A truly great cocktail has many facets above and beyond flavor. The flavor must be balanced and walk the line between sweetness and acidity, bitter and sour, and so on. However, texture, temperature, and dilution all play major roles as well. Jeffrey Morgenthaler believes (and I agree) that to make a great cocktail you must have the right recipe, the right technique, and the right ingredients.
There is a correct method for the way a cocktail is shaken or stirred to ensure perfect temperature, texture, and dilution. A cocktail properly shaken for 12 to 15 seconds, should finish between 19 and 23° F, and ideally be diluted 25 to 40%. A cocktail properly stirred for 30 to 45 seconds should finish between 23 and 32° F and ideally be diluted 20 to 25%. Stirred cocktails tend not to be quite as cold or diluted as shaken drinks, but shaking adds texture to a drink in the form of tiny air bubbles. These air bubbles don’t last forever, so it is best to keep shaken drinks small for quick consumption and get them out fast. Because of the textural component, a drink that would normally be shaken tends to fall flat when put on draft and poured directly into a glass or over ice.
When deciding whether a cocktail should be shaken or stirred, simply consider the ingredients. Any drink that contains juice, cream, or eggs will be better shaken due to the foaming effect of those ingredients and therefore fall flat when put on draft. Any drink that is composed entirely of spirits, like a Manhattan, Negroni, Martini, or Old Fashioned should be served crystal clear, ice cold and free of ice chips and air bubbles. These types of cocktails are far superior when batched and served on draft.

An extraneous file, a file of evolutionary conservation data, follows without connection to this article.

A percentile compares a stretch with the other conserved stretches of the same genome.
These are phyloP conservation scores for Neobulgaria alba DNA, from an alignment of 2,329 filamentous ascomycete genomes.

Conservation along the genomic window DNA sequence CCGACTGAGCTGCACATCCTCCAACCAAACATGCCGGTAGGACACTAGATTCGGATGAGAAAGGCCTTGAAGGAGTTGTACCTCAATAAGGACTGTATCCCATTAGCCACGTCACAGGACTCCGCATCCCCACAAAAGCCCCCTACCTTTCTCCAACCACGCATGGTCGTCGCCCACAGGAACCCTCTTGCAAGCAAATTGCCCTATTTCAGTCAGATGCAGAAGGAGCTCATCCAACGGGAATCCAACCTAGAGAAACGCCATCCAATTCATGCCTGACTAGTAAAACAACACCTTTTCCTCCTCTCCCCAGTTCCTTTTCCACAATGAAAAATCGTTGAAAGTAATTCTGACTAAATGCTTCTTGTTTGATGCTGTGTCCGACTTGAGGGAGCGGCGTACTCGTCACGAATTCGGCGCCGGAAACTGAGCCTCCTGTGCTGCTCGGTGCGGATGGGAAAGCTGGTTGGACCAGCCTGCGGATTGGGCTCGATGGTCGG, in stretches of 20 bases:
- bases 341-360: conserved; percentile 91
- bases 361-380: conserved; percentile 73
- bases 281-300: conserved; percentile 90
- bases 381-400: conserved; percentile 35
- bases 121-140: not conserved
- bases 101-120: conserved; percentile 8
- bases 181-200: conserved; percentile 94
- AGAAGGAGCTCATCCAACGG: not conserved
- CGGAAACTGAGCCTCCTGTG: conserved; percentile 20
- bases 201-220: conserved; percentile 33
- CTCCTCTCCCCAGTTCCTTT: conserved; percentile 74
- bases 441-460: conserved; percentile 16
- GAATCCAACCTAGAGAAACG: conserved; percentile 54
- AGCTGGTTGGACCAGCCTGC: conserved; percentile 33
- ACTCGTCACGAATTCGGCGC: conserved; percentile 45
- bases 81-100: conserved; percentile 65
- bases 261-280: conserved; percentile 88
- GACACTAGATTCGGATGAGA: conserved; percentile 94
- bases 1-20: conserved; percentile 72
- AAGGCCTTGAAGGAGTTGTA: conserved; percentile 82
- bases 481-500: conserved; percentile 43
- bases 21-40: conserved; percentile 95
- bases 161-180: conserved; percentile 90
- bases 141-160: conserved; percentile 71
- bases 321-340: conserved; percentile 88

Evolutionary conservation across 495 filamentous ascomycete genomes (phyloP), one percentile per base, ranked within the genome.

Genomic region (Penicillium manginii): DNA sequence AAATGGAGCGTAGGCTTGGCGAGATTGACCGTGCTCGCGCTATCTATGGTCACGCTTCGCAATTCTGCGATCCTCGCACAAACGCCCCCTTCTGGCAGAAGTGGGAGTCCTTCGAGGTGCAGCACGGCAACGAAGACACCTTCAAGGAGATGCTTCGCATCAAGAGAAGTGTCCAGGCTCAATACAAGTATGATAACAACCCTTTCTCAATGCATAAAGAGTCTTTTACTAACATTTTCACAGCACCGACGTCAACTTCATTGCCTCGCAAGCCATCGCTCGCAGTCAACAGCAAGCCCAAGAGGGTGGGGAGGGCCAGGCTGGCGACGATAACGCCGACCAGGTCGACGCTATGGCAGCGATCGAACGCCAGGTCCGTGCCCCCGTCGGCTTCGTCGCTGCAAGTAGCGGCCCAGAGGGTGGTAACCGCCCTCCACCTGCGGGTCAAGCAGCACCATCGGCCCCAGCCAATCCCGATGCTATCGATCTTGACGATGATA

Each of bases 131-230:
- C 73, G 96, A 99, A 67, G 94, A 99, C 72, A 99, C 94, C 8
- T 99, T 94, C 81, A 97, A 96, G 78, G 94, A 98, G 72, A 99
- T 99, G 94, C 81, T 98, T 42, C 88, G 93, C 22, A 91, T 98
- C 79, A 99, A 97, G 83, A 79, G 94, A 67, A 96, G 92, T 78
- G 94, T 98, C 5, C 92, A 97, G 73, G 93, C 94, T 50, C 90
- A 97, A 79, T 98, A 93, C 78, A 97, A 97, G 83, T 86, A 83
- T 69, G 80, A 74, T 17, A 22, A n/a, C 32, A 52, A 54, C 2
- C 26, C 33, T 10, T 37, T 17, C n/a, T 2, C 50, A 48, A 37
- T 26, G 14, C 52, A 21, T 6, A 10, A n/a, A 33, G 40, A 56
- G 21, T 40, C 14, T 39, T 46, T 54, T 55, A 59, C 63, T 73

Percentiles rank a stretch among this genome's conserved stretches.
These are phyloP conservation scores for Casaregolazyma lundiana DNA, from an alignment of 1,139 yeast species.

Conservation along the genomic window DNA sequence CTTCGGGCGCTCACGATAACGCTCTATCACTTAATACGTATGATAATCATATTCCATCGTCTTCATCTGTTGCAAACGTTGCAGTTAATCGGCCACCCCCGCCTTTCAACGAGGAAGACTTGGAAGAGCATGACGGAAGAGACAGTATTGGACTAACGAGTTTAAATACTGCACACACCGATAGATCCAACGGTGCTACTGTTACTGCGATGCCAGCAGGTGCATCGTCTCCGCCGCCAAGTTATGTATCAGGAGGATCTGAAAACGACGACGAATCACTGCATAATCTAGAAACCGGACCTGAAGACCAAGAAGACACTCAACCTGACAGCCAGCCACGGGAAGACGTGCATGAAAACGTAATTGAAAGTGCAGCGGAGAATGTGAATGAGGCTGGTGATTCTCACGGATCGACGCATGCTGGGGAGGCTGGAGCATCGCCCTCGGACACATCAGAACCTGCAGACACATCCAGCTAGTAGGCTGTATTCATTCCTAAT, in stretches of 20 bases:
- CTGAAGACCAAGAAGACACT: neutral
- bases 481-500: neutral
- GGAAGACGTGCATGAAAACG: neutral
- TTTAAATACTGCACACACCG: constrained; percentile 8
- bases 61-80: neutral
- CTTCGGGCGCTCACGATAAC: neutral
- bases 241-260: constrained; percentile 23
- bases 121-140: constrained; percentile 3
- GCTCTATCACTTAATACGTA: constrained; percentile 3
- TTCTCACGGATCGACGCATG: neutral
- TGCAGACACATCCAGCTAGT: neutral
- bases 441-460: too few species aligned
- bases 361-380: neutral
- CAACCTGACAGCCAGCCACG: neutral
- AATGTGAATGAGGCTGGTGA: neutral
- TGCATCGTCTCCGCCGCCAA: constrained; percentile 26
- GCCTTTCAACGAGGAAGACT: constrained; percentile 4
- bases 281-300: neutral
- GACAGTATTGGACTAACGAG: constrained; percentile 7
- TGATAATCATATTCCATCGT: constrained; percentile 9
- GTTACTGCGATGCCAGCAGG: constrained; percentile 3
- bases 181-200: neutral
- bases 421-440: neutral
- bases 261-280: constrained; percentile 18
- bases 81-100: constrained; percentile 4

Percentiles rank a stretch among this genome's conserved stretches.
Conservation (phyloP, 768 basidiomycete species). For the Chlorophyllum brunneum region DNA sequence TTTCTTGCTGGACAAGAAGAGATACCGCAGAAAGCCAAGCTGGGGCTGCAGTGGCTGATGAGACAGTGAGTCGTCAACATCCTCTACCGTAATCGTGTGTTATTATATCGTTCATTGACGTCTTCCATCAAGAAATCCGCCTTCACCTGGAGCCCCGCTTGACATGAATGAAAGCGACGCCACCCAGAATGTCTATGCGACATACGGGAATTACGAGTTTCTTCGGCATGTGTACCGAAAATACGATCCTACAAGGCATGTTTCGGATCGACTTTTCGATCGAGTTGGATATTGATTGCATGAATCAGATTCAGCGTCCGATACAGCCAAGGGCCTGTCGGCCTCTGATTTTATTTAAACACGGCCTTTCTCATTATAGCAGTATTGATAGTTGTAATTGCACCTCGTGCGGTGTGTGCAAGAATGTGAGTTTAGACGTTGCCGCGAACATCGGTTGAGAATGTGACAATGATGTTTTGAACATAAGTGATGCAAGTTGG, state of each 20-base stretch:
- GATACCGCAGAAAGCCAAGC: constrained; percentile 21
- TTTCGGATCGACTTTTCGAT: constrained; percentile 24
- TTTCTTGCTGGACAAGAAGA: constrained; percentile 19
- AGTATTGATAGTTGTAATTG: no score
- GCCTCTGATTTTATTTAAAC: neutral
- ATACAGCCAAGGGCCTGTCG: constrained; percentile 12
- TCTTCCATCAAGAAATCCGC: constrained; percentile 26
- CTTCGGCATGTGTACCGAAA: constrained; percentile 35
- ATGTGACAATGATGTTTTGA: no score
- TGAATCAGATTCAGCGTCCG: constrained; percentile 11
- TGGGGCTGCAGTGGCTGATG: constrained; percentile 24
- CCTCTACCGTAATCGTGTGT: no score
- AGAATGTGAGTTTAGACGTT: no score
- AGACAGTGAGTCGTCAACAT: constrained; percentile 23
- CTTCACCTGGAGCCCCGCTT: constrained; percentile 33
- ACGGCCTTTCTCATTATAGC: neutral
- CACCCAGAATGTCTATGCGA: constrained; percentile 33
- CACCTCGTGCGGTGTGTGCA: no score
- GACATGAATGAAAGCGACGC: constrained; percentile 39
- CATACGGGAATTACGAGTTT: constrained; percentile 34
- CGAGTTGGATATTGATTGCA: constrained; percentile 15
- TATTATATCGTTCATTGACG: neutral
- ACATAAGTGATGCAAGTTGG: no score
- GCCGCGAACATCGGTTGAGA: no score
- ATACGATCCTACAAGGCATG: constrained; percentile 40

To batch, simply scale up any recipe by ratio (always testing to ensure balance was maintained and adjusting when necessary) and then dilution is all that needs to be calculated. Dave Arnold has a formula for calculating estimated dilution in his book Liquid Intelligence:
Dilution ratio for stirred drinks = -1.21 x abv2 + 1.26 x ABV + 0.145
A simpler method is to weight a single cocktail before and after stirring to determine how much water was added during the dilution/chilling process. Do this a few times and find the average. Determine the ratio of the water volume in the recipe and scale up with the rest of the recipe by ratio.
Any recipe generated by this method, using the right ingredients and dilution ratio can also be used in individual or large bottled/batched cocktails to increase the speed of pickup and throughput. Bear in mind that due to the lower alcohol content of these drinks, refrigeration is important in preserving their integrity.
I recommend serving these drinks over a large “rock” (large ice sphere or cube) to achieve the perfect temperature without compromising the dilution ratio. Large rocks have enough surface area to be inefficient for dilution but are perfect for maintaining just the right temperature. Serving “up” is an option as well but this will cause the drink to warm more quickly as it is already starting out slightly above the ideal temperature range of 23 to 32 degrees F, so smaller portion sizes are preferred for this application.
Follow these guidelines and any cocktail connoisseur will be thrilled to belly up to your bar for some delicious draft concoctions.
|Mike is a Certified Cicerone® beverage expert and all-around restaurant guy. He lives in the Midwest but works all over the country as an Operations and Beverage Consultant for SYNERGY Restaurant Consultants.|